current data available to students. Its something that print cannot
do, Moffat said. E-books will eventually be cheaper than regular
books, and they will be dynamic because the authors will be adding new
content all the time.
Owston predicts that textbooks will soon disappear from higher education,
and quickly make way for e-books and palm pilots.
I cant tell my students to go buy $80 textbooks any more,
said Owston. I just cant do that to them.
But as we abandon our pens and paper and information is transferred onto
the Internet, we can expect to have to deal with important copyright issues,
Nothing will stop people from buying online courses in bulk, packaging
them and re-selling them at discount prices. Students would surely benefit
from having to pay less for a university diploma, but universities could
find themselves debating serious ownership issues, Owston said.
Sharing resources with institutions from all over the world is one thing,
but technology also threatens to undermine the efforts of individual universities
to create their own programs.
How do you
feel about the growing presence of new technology in university classrooms?
A few years ago, we created a Web site for our students, and we
try to communicate with them by e-mail. We hired a team of experts to
develop and increase the use of technology in classrooms. We also use
WebCT a lot. As David Foot said, its boom time for information technology
in education, but weve always seen technology as a supplement to
classroom instruction. After all, teaching has to be face-to-face. But
Im not sure how its going to continue.
Rama Bhat, Chair, Mechanical Engineering, Concordia
I like using technology in my class. That way, I can bring a lot
of information to my students. Together, we look at the Web pages of different
companies, and weve also created a chat room for students.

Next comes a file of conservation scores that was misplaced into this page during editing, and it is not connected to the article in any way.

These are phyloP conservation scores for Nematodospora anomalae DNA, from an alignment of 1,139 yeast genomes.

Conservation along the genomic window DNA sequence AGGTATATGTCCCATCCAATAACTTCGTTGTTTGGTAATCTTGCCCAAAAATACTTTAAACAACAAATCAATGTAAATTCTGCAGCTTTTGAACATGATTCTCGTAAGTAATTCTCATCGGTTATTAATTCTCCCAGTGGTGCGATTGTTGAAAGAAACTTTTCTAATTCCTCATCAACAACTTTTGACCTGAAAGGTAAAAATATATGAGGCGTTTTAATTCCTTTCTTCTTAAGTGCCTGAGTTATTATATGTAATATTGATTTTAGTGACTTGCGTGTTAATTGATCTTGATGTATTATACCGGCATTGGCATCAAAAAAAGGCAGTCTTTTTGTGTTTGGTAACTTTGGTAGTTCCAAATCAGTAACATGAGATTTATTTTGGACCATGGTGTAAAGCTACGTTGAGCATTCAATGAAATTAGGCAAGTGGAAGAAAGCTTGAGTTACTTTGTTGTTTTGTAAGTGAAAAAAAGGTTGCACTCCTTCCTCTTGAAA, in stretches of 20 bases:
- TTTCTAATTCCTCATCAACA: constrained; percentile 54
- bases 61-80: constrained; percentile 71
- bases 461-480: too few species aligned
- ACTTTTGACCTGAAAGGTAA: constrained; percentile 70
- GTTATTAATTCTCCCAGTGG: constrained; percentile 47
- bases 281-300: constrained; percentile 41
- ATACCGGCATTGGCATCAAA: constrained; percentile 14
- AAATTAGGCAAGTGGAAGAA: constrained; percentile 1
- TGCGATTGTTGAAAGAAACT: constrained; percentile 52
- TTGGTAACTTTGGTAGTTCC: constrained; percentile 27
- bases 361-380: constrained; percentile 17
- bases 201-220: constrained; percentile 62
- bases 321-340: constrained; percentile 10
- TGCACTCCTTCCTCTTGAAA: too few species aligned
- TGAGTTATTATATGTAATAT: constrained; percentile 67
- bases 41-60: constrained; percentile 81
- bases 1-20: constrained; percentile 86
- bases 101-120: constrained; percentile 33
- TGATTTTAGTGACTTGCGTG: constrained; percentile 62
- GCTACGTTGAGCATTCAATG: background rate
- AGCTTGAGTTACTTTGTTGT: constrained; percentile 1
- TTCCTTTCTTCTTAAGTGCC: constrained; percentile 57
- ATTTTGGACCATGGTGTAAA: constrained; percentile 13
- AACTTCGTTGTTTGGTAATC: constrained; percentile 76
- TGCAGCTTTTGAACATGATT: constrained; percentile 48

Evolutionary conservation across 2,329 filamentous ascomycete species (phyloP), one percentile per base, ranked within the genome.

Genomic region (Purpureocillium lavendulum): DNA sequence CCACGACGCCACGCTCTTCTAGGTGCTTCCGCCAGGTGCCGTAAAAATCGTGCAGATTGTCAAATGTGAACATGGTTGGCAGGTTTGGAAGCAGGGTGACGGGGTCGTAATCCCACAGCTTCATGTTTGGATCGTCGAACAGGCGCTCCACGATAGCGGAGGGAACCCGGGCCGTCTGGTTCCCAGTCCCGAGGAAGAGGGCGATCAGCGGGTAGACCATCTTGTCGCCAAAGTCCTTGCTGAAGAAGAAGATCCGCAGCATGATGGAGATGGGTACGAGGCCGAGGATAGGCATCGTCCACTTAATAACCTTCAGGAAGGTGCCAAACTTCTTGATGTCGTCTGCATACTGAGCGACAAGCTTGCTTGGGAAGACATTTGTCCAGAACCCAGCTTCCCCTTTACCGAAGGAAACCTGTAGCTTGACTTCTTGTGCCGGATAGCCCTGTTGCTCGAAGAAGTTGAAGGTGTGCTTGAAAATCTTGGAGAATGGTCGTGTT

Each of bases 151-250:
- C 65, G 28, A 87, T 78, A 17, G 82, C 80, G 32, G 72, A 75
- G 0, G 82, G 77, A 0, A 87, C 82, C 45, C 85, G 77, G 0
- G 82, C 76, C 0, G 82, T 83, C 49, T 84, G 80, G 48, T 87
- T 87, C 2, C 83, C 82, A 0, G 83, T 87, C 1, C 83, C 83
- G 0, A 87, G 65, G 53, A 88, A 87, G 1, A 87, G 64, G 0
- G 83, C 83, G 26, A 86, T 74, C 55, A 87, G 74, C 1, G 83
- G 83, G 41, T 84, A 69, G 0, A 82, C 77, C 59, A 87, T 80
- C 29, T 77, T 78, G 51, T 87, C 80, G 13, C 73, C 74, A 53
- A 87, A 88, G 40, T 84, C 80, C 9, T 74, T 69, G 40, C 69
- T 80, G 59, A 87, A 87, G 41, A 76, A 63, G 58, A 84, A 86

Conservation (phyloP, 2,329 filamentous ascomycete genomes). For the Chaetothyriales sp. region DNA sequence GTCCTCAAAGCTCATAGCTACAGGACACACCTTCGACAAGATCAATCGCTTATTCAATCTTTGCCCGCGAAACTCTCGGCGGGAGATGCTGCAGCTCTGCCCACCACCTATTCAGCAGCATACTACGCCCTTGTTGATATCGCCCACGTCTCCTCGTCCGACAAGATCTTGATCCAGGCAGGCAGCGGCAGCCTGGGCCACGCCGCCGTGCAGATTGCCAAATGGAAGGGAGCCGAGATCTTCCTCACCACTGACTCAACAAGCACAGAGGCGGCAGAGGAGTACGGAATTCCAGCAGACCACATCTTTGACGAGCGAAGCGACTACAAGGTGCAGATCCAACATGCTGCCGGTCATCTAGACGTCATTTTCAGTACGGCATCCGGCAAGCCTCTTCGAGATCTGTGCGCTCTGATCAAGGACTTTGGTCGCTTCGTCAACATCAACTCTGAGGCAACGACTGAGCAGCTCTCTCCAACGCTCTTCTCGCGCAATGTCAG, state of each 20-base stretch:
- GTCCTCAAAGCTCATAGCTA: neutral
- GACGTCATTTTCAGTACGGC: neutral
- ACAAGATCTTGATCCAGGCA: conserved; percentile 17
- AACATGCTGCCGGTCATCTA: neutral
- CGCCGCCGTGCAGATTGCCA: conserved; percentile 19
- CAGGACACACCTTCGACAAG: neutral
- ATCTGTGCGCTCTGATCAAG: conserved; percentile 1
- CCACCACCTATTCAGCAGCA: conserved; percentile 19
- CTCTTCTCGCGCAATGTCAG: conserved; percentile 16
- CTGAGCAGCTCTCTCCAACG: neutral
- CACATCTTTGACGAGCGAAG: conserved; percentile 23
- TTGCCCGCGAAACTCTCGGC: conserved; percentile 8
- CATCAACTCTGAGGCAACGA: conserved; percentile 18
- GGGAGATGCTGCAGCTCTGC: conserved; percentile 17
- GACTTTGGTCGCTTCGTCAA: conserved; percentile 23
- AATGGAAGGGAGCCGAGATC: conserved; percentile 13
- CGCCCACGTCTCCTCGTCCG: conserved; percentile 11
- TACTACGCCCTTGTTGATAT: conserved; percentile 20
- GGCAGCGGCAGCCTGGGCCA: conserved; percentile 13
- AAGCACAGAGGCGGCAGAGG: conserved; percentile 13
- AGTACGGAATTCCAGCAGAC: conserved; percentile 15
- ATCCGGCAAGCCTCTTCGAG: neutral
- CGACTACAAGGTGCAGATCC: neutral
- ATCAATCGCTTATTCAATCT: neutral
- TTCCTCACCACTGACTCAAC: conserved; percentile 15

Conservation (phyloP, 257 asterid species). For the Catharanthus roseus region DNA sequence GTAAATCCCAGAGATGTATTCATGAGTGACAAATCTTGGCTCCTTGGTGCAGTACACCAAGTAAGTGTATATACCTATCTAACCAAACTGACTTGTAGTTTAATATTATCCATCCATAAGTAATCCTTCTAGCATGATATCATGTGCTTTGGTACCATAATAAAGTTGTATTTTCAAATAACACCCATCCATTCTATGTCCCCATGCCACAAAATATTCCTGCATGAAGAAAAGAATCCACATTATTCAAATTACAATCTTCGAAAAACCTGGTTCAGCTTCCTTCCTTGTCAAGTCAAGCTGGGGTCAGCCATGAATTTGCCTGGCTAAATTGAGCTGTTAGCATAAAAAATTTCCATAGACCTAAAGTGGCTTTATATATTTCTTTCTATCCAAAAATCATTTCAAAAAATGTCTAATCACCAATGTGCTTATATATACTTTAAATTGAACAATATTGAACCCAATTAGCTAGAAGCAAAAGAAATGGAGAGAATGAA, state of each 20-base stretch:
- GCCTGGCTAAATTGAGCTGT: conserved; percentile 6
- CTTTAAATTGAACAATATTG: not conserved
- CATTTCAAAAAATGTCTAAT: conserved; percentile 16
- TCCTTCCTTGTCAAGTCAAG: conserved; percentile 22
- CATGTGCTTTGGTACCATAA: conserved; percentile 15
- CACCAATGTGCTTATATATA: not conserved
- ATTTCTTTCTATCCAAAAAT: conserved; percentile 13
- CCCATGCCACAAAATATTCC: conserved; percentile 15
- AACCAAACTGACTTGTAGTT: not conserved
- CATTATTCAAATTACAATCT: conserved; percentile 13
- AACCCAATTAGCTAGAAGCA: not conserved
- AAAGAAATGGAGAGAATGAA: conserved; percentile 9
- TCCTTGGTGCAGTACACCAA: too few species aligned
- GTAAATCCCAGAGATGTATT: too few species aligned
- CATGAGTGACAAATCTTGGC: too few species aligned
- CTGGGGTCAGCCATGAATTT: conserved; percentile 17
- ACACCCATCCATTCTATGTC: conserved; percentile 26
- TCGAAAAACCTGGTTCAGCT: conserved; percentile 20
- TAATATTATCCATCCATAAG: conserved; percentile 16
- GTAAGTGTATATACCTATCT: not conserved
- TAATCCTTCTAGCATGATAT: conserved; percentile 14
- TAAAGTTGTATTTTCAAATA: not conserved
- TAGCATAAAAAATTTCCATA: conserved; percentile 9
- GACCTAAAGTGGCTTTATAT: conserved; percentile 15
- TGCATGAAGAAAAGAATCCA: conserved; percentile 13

Joung Kim, Professor, Accounting, Concordia
I feel that as a student, I dont have the option of using
it or not. Sometimes I just feel like talking, and when I dont use
Powerpoint for my oral presentations, I get criticized or I lose marks.
I dont like using technology just for the sake of using it. Sometimes
I find it distracting. Im an auditory person, and Ive been
brought up to value face-to-face interactions.
Denise Blake, student, Educational Technology, Concordia
Im all for it! I use WebCT, and my class has a Web page with
a billboard, a chat room and my course outline. I feel it encourages students
to communicate with each other. But Im disappointed, because I think
they dont use it enough. New technology brings new perspectives
to teaching; it allows for new creativity and more feedback from the class.
And whats also great about it is that students cant get away
with telling me they didnt know about the assignment, since all
assignments are posted on the Web page.
Pierre Duchastel, Lecturer, Management, Concordia
I embrace technology because thats the way young people interact
among themselves. Professors have got to change because were still
delivering [education] the way we did 1,000 years ago. The new technologies
allow us to divide large classes into smaller electronic discussion groups,
so that students can learn from each other. The professor is only there
to guide students; they do most of the learning by themselves.
Pierre Vallée, Associate Director, Office of External
Graduate Programs, School of
Business and Administration, Dalhousie University
Technology has the ability to confuse and impress, and can give
a false sense of legitimacy to a presentation. When theres too much
visual stimulation and emphasis on the form rather than on the content,
I think the message is lost. I find that people use a lot of bells and
whistles, and its distracting. If I have a limited period of time
to do an assignment, Id rather spend it on research than on fiddling
Caroline Guay, student, Teaching English Second Language, Concordia